ALIAS’s Lee Levine says the Winter concert is not to be missed

Lee LevineAfter retiring from a 30-year orchestral career (including principal clarinetist with the Bogota Philharmonic, the National Repertory Orchestra, and the Nashville Symphony), Lee Levine has only just begun to expand her musical horizons as one of ALIAS’s core musicians.

Lee recently took a rare time out from her busy rehearsal schedule to talk about playing with ALIAS and to share her excitement for the February 18 Winter concert.

Q: How long have you been playing clarinet for ALIAS Chamber Ensemble? What is so special about this ensemble that has inspired you to stay with the group for so many years?

I have been playing with ALIAS since its inception. I love playing chamber music. For me, it is the most intimate interpretation of classical music. It allows me tremendous freedom to express my great love for music, while also being accountable to my ensemble partners.

Q: At the February 18th Winter Concert, you’ll be the featured clarinetist in Paul Moravec’s “Tempest Fantasy” for clarinet, violin, cello and piano. Is it just a little intimidating playing a piece that won the 2004 Pulitzer Prize?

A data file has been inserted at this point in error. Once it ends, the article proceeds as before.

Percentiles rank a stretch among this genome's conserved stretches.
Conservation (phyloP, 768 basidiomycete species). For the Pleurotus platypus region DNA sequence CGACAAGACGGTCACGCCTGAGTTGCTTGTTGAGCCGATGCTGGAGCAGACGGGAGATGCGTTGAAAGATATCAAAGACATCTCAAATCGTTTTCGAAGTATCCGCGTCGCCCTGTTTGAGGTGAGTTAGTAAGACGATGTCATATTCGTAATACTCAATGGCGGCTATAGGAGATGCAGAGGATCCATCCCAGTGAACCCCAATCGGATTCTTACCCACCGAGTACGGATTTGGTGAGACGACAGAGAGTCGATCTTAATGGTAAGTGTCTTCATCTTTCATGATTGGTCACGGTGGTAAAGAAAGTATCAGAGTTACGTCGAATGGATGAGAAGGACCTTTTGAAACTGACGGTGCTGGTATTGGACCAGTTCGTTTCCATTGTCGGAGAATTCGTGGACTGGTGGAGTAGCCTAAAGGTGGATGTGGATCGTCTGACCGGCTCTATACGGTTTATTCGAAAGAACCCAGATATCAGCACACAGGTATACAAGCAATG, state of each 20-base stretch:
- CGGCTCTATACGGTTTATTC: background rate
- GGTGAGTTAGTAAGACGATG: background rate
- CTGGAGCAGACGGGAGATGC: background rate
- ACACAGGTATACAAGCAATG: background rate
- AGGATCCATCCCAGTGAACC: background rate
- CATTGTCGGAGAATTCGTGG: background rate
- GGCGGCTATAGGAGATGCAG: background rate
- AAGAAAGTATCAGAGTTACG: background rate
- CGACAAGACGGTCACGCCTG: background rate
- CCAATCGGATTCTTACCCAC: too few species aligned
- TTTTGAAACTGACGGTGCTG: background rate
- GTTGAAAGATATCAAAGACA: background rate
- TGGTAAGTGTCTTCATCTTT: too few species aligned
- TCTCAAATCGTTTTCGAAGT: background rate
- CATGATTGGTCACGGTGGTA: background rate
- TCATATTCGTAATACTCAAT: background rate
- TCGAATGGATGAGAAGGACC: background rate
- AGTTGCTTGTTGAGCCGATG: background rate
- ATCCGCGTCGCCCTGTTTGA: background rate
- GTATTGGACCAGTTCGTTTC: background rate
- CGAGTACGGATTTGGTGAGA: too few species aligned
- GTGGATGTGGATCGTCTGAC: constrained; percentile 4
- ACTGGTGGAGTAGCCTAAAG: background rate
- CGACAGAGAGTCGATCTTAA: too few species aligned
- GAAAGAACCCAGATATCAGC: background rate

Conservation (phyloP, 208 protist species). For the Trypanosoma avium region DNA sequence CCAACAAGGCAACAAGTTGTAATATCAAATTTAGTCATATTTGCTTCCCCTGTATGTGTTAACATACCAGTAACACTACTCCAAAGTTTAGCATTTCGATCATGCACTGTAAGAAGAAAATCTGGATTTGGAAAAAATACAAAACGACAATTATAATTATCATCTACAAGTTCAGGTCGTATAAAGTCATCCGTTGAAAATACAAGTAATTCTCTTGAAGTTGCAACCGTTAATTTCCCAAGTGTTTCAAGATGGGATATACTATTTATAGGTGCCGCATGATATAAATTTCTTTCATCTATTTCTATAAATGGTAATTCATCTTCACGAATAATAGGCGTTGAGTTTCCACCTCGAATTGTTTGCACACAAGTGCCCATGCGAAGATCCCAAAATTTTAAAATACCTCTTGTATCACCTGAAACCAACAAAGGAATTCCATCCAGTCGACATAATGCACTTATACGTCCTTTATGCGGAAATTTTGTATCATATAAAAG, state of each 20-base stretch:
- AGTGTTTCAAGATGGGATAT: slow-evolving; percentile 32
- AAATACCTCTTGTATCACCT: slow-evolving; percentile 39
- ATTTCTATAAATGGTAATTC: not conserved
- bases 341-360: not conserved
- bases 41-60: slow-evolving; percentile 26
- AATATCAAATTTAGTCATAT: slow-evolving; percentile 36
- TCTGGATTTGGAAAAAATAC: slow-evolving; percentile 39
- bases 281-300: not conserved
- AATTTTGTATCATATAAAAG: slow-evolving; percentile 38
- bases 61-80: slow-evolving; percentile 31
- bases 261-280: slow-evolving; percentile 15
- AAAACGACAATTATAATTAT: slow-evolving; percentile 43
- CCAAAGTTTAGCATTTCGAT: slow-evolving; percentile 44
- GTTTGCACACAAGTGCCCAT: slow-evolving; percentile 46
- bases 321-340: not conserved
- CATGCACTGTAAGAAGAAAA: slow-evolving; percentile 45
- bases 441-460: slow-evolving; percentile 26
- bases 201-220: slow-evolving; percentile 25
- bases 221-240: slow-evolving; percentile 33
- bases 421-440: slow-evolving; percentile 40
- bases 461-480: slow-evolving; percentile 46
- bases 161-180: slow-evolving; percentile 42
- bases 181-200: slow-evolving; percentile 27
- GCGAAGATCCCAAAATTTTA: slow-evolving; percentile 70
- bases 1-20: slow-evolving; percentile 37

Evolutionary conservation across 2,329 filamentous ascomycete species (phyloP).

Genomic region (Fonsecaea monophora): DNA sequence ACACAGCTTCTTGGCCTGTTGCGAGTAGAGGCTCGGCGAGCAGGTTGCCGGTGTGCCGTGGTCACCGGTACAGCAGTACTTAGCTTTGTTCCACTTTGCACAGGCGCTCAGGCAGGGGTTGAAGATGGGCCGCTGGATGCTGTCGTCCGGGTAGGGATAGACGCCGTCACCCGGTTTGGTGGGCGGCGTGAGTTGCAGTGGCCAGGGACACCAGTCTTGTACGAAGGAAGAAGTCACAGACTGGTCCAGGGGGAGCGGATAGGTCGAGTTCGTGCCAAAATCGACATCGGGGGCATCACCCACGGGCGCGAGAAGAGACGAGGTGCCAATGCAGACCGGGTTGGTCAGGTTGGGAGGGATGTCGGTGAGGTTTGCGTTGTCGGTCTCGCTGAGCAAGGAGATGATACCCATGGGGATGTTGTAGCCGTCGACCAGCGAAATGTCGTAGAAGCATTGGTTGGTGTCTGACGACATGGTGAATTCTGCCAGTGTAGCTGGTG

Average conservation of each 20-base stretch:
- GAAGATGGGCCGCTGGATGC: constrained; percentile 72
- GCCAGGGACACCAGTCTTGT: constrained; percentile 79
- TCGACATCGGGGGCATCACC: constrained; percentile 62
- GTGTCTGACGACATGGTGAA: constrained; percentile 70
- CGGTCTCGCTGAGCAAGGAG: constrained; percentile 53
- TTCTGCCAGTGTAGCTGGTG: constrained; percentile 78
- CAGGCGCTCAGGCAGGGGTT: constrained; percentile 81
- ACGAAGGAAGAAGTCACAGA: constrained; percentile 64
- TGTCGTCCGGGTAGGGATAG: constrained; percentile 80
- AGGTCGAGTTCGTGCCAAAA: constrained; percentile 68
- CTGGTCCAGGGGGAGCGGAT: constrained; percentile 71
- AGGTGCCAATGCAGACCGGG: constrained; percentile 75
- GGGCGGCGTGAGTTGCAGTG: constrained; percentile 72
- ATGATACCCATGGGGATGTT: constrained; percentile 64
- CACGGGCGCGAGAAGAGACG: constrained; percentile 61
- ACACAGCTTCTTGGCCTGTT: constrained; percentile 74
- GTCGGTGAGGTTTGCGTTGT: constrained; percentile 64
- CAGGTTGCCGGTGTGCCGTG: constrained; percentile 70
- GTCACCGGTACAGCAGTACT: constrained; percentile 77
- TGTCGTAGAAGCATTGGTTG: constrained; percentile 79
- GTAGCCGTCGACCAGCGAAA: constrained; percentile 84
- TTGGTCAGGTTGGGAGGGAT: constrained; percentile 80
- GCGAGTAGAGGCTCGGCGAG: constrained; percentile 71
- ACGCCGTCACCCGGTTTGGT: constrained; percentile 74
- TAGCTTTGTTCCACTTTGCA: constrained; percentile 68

No, not at all. Ten years ago, I heard a short snippet of Tempest Fantasy when the Pulitzer Prize was announced, and in less than 30 seconds I knew I wanted to play this music. I called Paul Moravec and introduced myself, told him about ALIAS, and asked him for the parts. He not only sent us the music, he came to Nashville and coached us for our performance in 2004. To re-visit the piece now, after all these years, gives us a chance to bring a new level of skill and maturity to the performance, and I look forward to it.

Q: What is the most challenging aspect of this piece?

I have to play two different instruments in Tempest Fantasy. The third movement uses bass clarinet, and Paul Moravec has written wide leaps and difficult articulations that make the music sound both grotesque and humorous, just like Caliban, the character it portrays. It’s hard to let go of my desire to “play pretty.”

Q: Why is this year’s Winter concert a must-attend for Nashville music lovers?

ALIAS concerts are fun and stimulating because you’ll hear music that is rarely performed and passionately played. What’s not to like about Shostakovich, Debussy, some “Twisted Dances” and prize-winning, Shakespeare-inspired chamber music?

Also, I should add that the Tempest Fantasy is the largest work on our new CD, and this is our audiences’ chance to hear us perform it live before we record it in June. They can also hear us play it at Emergence with the Ballet May 29-31.